GCC ponders aluminium future

21 March 2010

Three new smelters have opened in the GCC since the summer of 2008. The region is now the hottest aluminium hub outside China

Echoing trends seen in most global commodities, the aluminium price, which tanked to $1,200 a tonne at the start of March last year, is now firmly settled at above $2,200 a tonne. World aluminium demand slumped by 15 per cent in 2009 to barely 34 million tonnes. Consumption is forecast to rise by 15 per cent this year and by at least 10 per cent in 2011. For producers of the metal, the downturn is definitely over.

The rebound in demand and prices has come at the right time for the new smelters of the GCC. On 20 December, production started at Qatalum’s 585,000 tonne-a-year (t/y) smelter in Mesaieed.  Less than a month later, Emirates Aluminium (Emal), which also started operating in December, delivered its first metal to a customer. The 700,000-t/y plant is the largest aluminium unit built in a single phase.

Qatalum and Emal join three existing GCC aluminium smelters: the 385,000 t/y Sohar Aluminium plant started producing in the summer of 2008. Dubai Aluminium (Dubal) announced on 17 March that its annual production rose above 1 million tonnes for the first time in 2009. Aluminium Bahrain (Alba), which first opened in 1971, is estimated to have made almost 900,000 tonnes of metal last year. By the end of 2010, the total operating capacity of the GCC’s five smelters should have risen to almost 10 per cent of the world total.

These are changing times for world aluminium. China, which accounts for more than 30 per cent of primary production, remains the global giant. But the GCC since the end of last year has firmly established itself as an important source of the metal. No one outside China has invested more in the industry in the past five years.

The case for Gulf aluminium rests on the fact that it has access to abundant and competitively-price energy. This has been enhanced by the region’s sound infrastructure and location close to buoyant emerging markets. But as delegates at MEED’s Middle East Aluminium 2010 conference in Dubai heard last week, these three advantages are no longer seen as decisive. The region will only invest more in the industry if there is proof that making aluminium is the best way for the GCC to use its gas reserves.

The energy constraint is a serious impediment to further large-scale expansion in some GCC states. MEED reported in the September that Alba had suspended plans for a major expansion, at least partly because of doubts about whether converting gas into aluminium, rather than using it for other purposes, makes sense. Speaking at the MEED conference in Dubai, Sohar Aluminium chief executive Bruce Hall presented the case for the smelter to be expanded. But Oman’s government is also facing gas challenges.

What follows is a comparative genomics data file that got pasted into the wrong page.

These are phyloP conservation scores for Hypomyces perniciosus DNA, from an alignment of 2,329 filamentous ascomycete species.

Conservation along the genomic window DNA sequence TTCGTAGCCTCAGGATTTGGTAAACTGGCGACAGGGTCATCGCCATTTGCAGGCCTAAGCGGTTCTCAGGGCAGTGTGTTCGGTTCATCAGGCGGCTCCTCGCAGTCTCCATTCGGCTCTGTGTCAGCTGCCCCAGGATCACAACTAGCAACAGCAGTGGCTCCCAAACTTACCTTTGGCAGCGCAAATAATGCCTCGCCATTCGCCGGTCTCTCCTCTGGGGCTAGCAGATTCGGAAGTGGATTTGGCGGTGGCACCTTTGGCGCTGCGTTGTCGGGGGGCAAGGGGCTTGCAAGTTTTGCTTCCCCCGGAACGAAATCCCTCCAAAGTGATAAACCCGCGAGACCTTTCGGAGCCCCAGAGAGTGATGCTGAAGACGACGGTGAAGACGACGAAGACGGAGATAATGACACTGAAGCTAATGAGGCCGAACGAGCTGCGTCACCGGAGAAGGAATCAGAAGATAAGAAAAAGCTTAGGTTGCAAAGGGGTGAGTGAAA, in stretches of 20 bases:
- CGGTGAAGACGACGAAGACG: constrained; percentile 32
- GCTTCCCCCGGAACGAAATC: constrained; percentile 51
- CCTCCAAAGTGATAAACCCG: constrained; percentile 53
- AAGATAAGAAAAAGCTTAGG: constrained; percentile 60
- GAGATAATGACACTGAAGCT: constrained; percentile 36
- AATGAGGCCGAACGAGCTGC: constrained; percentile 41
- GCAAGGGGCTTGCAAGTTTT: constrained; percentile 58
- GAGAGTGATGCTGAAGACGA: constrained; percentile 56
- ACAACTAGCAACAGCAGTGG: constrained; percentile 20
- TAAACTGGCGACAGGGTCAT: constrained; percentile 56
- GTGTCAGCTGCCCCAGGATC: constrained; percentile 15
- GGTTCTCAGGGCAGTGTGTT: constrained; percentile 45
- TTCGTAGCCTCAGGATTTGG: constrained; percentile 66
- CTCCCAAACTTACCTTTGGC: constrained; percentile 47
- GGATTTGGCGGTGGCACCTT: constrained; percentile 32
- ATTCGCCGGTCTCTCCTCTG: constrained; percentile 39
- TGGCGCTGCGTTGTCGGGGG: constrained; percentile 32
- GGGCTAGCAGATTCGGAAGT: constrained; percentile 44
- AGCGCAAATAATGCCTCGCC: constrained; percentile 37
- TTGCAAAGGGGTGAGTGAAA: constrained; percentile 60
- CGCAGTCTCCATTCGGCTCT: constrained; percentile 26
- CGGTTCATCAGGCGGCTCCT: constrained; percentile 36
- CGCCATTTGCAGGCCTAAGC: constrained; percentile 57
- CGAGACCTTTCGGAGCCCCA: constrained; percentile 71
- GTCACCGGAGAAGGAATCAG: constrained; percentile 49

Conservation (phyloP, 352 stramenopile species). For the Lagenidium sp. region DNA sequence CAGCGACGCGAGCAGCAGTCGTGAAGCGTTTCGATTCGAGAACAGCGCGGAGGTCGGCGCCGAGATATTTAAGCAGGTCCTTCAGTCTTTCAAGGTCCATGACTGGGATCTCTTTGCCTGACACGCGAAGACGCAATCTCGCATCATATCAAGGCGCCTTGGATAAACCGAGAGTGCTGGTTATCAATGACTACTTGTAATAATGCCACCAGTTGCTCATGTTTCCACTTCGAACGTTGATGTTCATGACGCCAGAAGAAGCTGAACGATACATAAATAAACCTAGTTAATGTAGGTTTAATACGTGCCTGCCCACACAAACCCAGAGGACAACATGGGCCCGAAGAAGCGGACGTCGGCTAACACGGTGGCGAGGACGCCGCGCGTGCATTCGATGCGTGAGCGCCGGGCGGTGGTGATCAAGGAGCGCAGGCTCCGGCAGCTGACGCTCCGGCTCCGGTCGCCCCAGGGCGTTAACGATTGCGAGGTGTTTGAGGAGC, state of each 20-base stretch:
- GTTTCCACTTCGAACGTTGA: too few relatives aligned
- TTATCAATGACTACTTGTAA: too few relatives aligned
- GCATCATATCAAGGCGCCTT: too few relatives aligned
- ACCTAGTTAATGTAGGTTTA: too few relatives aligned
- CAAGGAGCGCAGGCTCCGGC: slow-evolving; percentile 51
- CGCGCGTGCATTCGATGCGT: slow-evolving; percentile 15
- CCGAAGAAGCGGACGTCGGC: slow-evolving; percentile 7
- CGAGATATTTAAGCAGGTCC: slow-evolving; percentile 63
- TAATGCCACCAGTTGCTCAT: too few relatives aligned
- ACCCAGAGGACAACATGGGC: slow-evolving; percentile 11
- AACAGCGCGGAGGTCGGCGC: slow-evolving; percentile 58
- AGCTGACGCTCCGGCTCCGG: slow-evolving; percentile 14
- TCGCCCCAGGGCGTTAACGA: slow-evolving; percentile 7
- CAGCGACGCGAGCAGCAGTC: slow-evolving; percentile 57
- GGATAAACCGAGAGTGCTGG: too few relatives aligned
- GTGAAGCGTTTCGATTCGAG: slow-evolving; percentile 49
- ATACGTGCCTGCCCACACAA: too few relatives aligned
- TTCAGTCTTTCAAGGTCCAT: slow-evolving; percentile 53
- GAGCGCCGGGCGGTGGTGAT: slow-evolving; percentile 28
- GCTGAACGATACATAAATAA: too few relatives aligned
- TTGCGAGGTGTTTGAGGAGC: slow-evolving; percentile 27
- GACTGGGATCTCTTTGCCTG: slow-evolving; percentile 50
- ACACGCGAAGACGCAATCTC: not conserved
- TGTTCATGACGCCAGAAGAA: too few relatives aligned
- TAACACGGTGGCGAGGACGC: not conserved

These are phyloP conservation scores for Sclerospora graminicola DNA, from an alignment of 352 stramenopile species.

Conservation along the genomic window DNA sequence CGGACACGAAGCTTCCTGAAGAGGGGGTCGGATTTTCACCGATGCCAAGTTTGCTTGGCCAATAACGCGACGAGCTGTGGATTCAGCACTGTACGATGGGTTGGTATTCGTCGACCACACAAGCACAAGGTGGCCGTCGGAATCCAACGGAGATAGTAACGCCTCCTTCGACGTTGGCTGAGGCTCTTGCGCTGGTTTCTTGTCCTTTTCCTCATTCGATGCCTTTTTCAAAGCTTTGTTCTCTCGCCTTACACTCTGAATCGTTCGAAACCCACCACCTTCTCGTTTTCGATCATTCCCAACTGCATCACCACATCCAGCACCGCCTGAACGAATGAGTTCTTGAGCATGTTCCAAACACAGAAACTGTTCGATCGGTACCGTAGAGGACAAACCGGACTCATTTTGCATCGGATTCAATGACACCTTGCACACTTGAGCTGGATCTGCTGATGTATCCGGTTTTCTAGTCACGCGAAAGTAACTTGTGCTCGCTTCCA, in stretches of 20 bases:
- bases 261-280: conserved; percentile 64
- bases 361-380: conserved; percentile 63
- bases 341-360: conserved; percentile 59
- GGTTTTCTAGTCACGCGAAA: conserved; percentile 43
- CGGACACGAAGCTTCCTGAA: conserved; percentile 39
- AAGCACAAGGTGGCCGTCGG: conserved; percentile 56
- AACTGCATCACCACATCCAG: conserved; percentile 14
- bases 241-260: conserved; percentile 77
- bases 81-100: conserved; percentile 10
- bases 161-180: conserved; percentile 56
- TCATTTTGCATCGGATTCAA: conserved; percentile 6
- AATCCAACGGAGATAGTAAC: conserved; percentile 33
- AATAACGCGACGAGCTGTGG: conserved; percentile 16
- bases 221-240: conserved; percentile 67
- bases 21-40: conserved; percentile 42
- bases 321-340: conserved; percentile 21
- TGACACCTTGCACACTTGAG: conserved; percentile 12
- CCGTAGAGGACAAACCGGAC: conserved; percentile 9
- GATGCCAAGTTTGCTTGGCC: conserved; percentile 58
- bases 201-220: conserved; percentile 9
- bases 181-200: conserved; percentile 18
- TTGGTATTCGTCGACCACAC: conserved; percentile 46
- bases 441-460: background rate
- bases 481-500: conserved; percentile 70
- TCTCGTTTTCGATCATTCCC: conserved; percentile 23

Saudi Arabia, which is developing the aluminium supply chain from bauxite to smelter, is expected to award contracts soon for an alumina plant, the first in the Gulf. The final green light is yet to be given for the aluminium smelter planned to be built next door at Ras al-Zour.  Even Qatar, is asking people to wait for the findings of a study into its long-term potential of its North Field, the world’s largest non-associated gas reservoir.

Meanwhile, Emal — a partnership between Dubal and Abu Dhabi’s Mubadala Development Company —  is beginning to set the pace for the rest of the region. It’s started testing the appetite of the banking market for its 700,000 t/y, second phase.  And Abu Dhabi Basic Industries Corporation (ADBIC) unveiled at MEED’s conference plans for an aluminium park around Emal which will accommodate downstream industries. Projects announced include a joint venture rod and conductor plant with Bahrain’s Midal Cable; a 50,000 t/y aluminium extrusion manufacturer with the Gulf Extrusions Company of Dubai and a 500,000 t/y rolling mill.

Confident that it will have enough gas to support what will be the Middle East’s biggest integrated aluminium hub, Abu Dhabi believes aluminium will deliver several benefits. It will displace imports, generate export earnings and create thousands of high-tech jobs. Like other Gulf aluminium makers, the emirate is looking beyond primary metal production.

The Gulf Aluminium Council (GAC), the new regional industry grouping formally launched at MEED’s Dubai conference, will focus attention on the challenges that will emerge as aluminium’s role in the regional economy grows. Transferring technology and developing an aluminium talent pool are among the top priorities. Its six founding members are the five operating smelting companies plus the Saudi Arabian Mining Company (Maaden), which is developing the kingdom’s aluminium industry.

The GAC expresses the GCC’s conviction that aluminium is one of the cornerstones of the region’s economic diversification programme. It is evidence that GCC states are increasingly prepared to work together. And it is a signal to the world that Gulf aluminium is a force that it must now take properly into account.

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